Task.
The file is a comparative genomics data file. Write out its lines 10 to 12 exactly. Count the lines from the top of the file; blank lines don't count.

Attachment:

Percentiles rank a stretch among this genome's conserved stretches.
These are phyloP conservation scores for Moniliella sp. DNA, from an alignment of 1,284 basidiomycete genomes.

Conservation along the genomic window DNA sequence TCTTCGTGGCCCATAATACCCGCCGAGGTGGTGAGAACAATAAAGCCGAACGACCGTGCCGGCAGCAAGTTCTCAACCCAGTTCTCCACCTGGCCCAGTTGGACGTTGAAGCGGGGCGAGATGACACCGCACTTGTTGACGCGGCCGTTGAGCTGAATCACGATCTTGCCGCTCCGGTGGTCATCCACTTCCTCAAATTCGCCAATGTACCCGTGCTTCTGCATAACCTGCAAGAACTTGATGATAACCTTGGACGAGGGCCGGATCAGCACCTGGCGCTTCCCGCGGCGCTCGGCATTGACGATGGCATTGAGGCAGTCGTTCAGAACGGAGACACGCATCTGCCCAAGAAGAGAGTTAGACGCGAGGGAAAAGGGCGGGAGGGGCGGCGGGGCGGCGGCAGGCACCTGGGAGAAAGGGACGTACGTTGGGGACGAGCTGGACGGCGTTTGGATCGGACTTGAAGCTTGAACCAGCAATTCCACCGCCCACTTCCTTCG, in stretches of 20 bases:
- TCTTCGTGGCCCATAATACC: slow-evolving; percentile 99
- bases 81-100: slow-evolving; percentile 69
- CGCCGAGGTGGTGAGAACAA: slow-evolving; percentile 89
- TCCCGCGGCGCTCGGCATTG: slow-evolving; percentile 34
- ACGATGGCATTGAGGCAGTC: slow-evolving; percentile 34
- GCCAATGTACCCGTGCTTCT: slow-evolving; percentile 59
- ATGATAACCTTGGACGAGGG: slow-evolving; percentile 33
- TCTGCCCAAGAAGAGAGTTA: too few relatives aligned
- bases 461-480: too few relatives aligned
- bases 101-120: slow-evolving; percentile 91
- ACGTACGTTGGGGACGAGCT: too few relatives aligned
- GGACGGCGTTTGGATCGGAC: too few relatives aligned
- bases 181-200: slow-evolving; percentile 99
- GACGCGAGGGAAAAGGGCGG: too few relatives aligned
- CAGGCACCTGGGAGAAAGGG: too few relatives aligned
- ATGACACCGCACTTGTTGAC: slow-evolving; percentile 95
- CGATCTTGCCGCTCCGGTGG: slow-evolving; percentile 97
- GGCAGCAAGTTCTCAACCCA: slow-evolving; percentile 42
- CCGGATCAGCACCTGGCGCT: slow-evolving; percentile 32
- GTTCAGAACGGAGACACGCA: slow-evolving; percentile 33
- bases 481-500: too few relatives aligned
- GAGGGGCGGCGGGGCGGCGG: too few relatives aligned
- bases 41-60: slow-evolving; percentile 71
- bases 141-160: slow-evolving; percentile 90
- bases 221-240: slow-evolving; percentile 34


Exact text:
- ATGATAACCTTGGACGAGGG: slow-evolving; percentile 33
- TCTGCCCAAGAAGAGAGTTA: too few relatives aligned
- bases 461-480: too few relatives aligned